EAST RUTHERFORD, N.J. (AP) — New York Giants leading receiver Evan Engram has a sprained left foot, and his status for Sunday's game against the Jets is uncertain.
Wearing a walking boot on his foot, the Giants tight end described his injury Wednesday as a low-grade sprain.
Engram did not join teammates for a jog-through.
"It could be a lot worse, I guess around the Lisfranc area. I don't know all the details," Engram said. "I just have to go with the routine, roll with the punches."
Engram, who has 44 catches for 467 yards and three touchdowns, said he has been told he does not have the more severe Lisfranc sprain, which could end a player's season.
Engram said he was hurt in the third quarter of Monday night's 37-18 loss to the Cowboys when someone rolled on his foot. He aggravated it in the fourth quarter. His foot was swollen after the game.
The Giants (2-7) have a bye after Sunday's game, so Engram might be given a little extra time to get healthy.
Engram said he has never had this type of injury. Treatment will be rehabilitation. He said the coaches and medical staff will determine whether he plays against the Jets (1-7).
"It's tough, I definitely hate missing time, I hate not being out there playing football," Engram said. "It's out of my control, so I just have to control what I can and get back as soon as I can."
Engram said his agent asked to Giants to send to test results to foot specialist Dr. Robert Anderson for a second opinion.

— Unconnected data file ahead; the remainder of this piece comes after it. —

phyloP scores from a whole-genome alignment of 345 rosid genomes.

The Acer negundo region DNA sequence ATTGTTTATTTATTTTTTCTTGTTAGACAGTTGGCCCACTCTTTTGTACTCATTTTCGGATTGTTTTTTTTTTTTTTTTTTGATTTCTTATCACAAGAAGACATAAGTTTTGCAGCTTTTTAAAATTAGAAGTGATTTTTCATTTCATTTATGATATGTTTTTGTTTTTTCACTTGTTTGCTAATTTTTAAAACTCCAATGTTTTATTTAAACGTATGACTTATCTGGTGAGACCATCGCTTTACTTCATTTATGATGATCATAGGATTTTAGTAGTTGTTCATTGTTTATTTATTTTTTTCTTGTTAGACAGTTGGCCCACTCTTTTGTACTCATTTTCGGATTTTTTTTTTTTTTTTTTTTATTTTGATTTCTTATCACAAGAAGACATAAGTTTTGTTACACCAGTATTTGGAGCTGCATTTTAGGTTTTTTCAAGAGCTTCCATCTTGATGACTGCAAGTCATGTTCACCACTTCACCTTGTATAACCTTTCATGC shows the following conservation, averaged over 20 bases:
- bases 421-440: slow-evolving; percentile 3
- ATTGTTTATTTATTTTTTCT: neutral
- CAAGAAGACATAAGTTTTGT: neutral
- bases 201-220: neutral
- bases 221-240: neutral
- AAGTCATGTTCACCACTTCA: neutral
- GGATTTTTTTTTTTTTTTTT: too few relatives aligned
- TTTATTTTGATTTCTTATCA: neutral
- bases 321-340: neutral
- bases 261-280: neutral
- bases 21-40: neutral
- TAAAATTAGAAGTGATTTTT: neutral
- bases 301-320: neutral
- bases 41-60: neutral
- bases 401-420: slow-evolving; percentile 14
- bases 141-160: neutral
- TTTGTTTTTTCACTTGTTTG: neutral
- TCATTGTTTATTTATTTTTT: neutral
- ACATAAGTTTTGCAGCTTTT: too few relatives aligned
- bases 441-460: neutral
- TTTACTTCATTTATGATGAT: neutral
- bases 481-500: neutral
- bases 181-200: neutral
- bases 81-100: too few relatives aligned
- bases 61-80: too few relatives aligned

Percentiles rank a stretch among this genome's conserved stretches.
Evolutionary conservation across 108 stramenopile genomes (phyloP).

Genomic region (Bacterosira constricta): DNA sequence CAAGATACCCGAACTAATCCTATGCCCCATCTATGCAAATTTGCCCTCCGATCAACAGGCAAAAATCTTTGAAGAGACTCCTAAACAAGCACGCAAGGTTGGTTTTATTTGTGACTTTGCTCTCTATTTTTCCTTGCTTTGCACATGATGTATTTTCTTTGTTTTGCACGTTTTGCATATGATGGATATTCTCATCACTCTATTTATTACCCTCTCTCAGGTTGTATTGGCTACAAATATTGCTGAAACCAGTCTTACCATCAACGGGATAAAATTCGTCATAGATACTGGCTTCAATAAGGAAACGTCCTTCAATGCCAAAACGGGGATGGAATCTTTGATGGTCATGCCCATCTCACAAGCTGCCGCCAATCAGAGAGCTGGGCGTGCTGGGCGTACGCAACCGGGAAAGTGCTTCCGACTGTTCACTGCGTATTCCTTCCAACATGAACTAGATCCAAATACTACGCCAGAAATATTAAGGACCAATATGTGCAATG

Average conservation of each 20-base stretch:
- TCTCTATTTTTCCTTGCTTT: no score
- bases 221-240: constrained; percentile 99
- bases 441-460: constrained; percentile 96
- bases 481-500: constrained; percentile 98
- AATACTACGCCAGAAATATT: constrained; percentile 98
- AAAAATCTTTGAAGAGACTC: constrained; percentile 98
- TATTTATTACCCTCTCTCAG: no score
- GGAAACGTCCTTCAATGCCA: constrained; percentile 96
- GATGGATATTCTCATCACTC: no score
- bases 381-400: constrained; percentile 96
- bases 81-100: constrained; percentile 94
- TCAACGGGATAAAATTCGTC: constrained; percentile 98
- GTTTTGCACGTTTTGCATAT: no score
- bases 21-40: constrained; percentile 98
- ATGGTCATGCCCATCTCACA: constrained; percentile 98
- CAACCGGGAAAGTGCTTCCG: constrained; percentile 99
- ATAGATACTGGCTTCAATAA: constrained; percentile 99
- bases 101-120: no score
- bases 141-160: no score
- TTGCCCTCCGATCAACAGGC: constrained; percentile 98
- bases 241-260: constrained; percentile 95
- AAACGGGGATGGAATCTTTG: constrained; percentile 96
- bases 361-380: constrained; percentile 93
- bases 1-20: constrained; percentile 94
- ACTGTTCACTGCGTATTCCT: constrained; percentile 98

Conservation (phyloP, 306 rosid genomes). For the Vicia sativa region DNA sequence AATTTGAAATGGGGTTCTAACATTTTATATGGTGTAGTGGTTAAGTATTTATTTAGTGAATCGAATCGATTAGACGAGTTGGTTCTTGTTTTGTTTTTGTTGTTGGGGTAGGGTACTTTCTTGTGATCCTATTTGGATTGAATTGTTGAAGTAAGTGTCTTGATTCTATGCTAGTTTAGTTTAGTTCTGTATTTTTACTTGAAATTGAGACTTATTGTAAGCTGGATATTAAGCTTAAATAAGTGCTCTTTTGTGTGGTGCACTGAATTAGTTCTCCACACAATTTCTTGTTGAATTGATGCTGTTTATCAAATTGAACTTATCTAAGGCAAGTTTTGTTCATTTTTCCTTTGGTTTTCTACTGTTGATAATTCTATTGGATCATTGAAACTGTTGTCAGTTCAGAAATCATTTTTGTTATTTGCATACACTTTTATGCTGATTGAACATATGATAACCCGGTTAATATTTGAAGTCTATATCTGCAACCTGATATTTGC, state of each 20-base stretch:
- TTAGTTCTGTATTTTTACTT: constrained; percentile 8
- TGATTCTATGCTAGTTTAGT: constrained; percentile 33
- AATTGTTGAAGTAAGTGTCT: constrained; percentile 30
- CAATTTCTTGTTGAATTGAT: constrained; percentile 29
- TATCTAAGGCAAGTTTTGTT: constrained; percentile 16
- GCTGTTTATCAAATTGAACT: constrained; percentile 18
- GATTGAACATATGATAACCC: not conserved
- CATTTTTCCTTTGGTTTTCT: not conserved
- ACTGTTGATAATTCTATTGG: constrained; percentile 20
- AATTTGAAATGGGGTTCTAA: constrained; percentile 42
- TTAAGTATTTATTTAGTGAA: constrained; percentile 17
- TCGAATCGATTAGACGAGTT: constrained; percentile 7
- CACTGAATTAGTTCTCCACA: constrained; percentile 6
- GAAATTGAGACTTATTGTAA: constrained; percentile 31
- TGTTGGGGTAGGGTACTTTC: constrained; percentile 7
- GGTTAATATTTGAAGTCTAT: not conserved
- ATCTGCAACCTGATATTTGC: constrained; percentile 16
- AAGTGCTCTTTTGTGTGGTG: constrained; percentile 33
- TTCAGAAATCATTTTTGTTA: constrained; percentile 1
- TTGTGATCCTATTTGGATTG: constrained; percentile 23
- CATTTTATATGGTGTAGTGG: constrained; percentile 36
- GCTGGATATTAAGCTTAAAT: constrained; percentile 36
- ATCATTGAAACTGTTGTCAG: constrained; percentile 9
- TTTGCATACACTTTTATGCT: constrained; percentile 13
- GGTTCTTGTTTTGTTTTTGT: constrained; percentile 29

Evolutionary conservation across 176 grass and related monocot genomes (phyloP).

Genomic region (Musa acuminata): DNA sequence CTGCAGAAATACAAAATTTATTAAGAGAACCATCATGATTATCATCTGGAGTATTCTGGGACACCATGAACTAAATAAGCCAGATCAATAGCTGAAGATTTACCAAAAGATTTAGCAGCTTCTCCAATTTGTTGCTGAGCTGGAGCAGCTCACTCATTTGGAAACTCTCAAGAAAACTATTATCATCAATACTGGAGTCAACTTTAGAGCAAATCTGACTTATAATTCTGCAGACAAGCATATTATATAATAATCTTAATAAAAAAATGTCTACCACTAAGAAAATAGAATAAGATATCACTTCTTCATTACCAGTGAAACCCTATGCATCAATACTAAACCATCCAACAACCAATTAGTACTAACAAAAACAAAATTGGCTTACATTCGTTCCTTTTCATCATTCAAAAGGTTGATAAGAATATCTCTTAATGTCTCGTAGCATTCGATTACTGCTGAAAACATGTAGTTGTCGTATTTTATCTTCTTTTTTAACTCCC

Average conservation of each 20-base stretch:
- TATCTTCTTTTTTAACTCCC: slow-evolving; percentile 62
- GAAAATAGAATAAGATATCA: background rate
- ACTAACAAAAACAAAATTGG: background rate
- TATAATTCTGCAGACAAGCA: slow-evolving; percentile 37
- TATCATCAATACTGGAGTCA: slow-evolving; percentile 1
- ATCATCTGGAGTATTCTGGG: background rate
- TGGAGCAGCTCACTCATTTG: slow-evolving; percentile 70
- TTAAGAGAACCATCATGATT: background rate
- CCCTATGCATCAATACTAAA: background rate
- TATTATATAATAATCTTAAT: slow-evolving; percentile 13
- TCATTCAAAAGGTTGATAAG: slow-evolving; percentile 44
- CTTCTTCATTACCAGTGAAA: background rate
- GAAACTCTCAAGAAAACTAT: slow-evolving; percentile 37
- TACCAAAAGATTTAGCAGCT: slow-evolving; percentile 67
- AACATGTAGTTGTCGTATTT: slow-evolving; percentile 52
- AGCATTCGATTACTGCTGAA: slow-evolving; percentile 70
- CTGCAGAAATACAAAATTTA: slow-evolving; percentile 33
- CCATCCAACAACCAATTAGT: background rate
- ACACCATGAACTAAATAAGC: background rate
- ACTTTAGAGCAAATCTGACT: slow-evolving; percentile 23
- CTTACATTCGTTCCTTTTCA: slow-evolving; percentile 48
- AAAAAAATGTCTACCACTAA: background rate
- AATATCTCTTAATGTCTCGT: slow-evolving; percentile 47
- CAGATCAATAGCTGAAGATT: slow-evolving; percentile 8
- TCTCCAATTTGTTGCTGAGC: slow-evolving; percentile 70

Coach Pat Shurmur said center Jon Halapio did not work out Wednesday because of a hamstring injury. If he cannot play Sunday, Spencer Pulley will replace him. Pulley started nine games at center last season.
Wide receiver Sterling Shepard also missed the workout. He was in Pittsburgh to have his second concussion of the season re-evaluated. Shepard has missed the last four games, and five overall.
Shepard was supposed to return to the lineup Monday night, but he developed symptoms over the weekend after he had been cleared to return to action.
The Giants did not say who was seeing Shepard. The University of Pittsburgh Medical Center has a well-known sports concussion program run by Dr. Michael Collins.
Fellow receiver Golden Tate III said Shepard's injury is scary.
"It's very unfortunate that he's still dealing with the concussion, but that's something you do not want to play with," Tate said. "You can kind of wing an ankle or other injuries, but when it comes to your brain, you only have one of those, and the picture outside of football is way more important, I think. We obviously want him out there, but I think it's important that he makes sure the timing is right, if it is right, that he comes back and he is completely healed."
Tate said he only wants Shepard back when he is healthy, whether it be this week, later this season or even next year.